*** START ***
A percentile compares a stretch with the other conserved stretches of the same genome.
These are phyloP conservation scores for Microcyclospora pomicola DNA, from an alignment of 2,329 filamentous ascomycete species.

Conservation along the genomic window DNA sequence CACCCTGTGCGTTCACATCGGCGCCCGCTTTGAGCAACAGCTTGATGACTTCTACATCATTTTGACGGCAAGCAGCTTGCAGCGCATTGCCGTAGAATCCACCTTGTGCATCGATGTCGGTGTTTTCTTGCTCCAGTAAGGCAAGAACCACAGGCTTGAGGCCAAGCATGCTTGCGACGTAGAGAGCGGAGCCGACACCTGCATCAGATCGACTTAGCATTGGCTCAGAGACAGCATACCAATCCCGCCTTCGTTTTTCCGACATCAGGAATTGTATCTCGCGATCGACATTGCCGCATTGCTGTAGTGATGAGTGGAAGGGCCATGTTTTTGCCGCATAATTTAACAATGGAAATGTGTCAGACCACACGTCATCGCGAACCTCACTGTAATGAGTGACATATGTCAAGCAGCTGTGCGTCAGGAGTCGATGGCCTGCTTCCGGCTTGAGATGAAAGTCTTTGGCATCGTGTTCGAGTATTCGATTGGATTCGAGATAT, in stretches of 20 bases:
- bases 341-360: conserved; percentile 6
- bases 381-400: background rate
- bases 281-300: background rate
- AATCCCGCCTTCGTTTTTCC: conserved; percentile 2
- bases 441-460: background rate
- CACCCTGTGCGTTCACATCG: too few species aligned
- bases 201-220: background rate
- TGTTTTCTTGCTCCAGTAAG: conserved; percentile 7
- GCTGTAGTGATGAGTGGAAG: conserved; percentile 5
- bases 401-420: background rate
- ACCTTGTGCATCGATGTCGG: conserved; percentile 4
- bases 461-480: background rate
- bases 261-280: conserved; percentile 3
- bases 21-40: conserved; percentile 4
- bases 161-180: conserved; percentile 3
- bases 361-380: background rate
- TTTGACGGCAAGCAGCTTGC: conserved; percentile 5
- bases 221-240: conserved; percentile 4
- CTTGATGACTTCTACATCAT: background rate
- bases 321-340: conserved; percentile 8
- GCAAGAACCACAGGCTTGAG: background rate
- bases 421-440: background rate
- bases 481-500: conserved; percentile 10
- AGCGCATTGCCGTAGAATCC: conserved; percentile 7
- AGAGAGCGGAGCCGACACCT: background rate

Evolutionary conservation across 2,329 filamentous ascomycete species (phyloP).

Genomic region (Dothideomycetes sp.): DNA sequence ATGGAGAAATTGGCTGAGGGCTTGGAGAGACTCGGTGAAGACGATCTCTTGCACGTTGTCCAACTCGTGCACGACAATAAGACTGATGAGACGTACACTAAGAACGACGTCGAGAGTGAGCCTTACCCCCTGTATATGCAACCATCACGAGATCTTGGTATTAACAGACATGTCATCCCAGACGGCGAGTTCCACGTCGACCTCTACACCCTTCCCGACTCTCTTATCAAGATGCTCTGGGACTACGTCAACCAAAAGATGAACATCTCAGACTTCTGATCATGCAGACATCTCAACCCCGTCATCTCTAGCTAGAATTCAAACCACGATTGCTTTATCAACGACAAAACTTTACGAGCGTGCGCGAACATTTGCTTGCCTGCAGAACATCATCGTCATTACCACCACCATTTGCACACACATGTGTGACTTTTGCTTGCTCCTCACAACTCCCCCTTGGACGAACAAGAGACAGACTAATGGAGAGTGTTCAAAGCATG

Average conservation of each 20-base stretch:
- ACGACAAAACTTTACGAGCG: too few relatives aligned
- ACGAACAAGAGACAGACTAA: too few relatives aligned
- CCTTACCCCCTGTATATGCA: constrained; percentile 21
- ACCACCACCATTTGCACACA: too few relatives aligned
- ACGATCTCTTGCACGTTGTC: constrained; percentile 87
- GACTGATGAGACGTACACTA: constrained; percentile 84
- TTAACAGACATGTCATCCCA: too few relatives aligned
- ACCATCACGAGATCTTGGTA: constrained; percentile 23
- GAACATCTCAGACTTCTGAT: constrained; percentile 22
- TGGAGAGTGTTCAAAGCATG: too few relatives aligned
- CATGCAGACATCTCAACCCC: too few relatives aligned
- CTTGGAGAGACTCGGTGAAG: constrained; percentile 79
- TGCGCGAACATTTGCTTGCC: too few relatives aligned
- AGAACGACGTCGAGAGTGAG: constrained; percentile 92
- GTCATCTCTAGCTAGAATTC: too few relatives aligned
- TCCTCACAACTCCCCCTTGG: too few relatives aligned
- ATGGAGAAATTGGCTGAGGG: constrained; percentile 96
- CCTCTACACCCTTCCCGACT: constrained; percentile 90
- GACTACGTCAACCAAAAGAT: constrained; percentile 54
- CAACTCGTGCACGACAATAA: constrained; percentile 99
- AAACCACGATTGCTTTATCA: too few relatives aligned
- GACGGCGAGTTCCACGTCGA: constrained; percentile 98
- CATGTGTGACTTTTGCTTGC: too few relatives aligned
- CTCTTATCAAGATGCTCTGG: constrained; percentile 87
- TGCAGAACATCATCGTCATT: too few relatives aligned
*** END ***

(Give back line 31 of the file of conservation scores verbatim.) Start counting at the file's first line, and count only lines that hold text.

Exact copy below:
Average conservation of each 20-base stretch: